"Health Informatics - Building a Healthcare Future through Trusted Information"

HIC is the health conference to attend - the absolute cutting edge in health information.

The Health Informatics Society of Australia (HISA) is pleased to invite you to participate in HIC 2012, Australia's Health Informatics Conference, to be held from 30 July - 2 August 2012 at the Sydney Convention and Exhibition Centre.

With the primary theme of Health Informatics - Building a Healthcare Future through Trusted Information, HIC2012 will focus on consumers, practitioners, researchers and industry.

"Health Informatics is the lifeblood of health care. We need to stand up and be counted."
Dr Louise Schaper, HISA CEO



Regina Holliday, USA Patient Artist Advocate, The Walking Gallery

' ... Regina Holliday, USA; Health Advocacy
On March 27, 2009, Regina's husband, Fred Holliday II was diagnosed with metastatic kidney cancer, after months of escalating pain medication prescribed for symptom relief, without a diagnosis of the cause of the pain. Fred died on June 17, 2009. Regina's response to the shock and anguish of losing her 39 year old husband (plus Fred's urging on his deathbed) was to become an arts advocate for all patients' rights to their own medical data.[1] During his final hospitalization, Regina asked repeatedly to see her husband's medical records, so that she could research his condition and care online, and so that they could make informed decisions together. At the first of five hospitals he was admitted to during this medical ordeal, on April 18, 2009, she was told that copies of his records would cost $.73 per page and would be available after a 21 day wait.[2] That would have been May 9, 2009. Fred Holliday II died at home on June 17, 2009. In Regina's words, her husband's final message inspired her advocacy: "He's got a paper in his hand. It says: 'Go After Them Regina, Love Fred.'"[2] And, from Regina's blog on Sunday August 9, 2009: "I am painting because it is the best way I know that can make a difference. I will paint our sorrow on a wall for all to see. It is hard to look away. It makes you think. It makes you question. The scariest thing to the status-quo is an electorate that is thinking and asking questions. I am as grassroots as it comes. There is just me on a 20 foot ladder donated by my church. I am using paint brushes I have had for 17 years. I am applying acrylic paint (paid for by donations of friends and strangers) on a wall donated by a gas station." ... '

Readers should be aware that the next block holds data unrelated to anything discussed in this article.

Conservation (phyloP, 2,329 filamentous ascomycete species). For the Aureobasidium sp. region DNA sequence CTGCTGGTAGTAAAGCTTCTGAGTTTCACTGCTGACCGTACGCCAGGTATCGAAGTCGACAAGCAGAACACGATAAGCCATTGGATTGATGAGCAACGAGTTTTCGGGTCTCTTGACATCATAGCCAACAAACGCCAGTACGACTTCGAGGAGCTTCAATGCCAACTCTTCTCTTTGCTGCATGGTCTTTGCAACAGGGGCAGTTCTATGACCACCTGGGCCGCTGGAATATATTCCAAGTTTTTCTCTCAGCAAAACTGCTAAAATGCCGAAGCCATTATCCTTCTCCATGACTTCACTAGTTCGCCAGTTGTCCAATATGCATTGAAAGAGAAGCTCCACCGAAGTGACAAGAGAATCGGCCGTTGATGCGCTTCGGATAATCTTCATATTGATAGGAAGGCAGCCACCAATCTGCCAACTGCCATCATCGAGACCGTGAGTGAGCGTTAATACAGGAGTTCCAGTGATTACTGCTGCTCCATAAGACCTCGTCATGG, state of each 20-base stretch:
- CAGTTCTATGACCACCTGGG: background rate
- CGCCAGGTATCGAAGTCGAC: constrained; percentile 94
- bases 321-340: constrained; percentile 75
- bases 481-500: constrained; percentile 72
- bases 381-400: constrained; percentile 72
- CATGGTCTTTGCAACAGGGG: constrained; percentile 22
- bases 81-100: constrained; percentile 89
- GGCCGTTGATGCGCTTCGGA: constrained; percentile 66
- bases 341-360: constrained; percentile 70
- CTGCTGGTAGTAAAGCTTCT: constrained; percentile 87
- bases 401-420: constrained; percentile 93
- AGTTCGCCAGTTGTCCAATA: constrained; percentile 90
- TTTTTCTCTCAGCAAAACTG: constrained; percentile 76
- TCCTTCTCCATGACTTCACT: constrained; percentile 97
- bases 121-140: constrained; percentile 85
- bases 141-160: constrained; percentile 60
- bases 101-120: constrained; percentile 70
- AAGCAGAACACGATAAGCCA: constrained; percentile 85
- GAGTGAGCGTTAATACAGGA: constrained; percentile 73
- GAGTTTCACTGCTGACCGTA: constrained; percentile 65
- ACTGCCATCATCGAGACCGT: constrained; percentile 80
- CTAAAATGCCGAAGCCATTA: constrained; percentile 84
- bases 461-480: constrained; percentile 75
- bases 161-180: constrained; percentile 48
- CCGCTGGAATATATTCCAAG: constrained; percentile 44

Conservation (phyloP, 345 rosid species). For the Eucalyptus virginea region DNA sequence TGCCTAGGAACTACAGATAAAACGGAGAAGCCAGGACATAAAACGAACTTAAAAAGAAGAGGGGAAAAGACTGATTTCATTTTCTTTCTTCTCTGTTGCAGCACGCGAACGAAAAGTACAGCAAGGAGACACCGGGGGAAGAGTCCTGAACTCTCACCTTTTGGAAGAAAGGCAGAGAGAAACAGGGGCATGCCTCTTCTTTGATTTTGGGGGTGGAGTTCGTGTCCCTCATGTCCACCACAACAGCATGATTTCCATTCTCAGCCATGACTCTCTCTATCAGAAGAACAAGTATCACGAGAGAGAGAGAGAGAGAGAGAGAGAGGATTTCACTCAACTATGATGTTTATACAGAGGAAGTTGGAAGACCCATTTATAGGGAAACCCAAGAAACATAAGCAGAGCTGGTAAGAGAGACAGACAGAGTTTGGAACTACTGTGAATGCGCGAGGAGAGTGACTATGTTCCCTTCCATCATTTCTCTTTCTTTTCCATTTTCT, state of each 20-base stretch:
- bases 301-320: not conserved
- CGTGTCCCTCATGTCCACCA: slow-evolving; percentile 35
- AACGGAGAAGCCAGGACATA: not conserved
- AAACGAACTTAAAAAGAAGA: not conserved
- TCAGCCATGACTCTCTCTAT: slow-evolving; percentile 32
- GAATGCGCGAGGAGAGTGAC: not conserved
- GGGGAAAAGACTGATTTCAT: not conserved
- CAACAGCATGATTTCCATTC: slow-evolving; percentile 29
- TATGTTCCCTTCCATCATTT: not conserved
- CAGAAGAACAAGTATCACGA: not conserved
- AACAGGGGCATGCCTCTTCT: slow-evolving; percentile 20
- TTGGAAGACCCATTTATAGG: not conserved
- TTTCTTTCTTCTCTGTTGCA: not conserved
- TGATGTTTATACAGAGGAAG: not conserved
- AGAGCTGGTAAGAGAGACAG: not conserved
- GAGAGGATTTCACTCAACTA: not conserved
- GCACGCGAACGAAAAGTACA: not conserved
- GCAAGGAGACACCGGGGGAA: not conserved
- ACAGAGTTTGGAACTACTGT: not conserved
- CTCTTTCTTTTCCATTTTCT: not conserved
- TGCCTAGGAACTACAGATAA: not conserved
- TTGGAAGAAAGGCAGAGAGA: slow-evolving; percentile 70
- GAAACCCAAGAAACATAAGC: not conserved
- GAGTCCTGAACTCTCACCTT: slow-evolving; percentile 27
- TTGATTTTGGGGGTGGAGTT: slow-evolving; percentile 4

Cris Kerr said...

I'm guessing the sponsorship dollars weren't enough to subsidize costs because attendance is limited to those who have a healthy hip pocket... to the tune of $1100 plus for the conference, plus airfares, plus accom and expenses.


SPONSORS of Health Informatics Conference (HIC) 2012...

NSW Govt eHealth

Australian Govt Dept of (public) Health & Aging


BT Health

Business Events Sydney
Care Innovations

Terry Hannan said...

The excess could be all the "boat people" we have/expect!!!! Or there are many with "dual" personalities (very Tasmanian).
Also more seriously how, when and to where were the IHIs downloaded?

Cris Kerr said...

' ... More than 2 million IHIs downloaded into clinical systems (GP desktop clinical software systems?), including 1.3 million in the Lead eHealth sites (wave 1 & 2 sites?) and in the TAS and ACT Patient Administration Systems (hospitals?). ... '

Just more question marks to add to many others.

Keith said...

In "The Age" today:

"Secret report uncovers e-health patient identity problems

Mark Metherell

GLITCHES in patient identity details for Australia's new e-health system have been found in about a third of cases nationally, according to a report the federal Health Department refuses to release."

Read more:

Because DoHA has refused to release the report it's hard to judge the severity of any problems, or whether there is anything new here. We know that the requirement for exact matching leads to a proportion of "no match found" results, but this is far preferable to getting an apparent match on the wrong person. It's the ongoing secrecy and lack of progress which suggest a project in trouble on many fronts.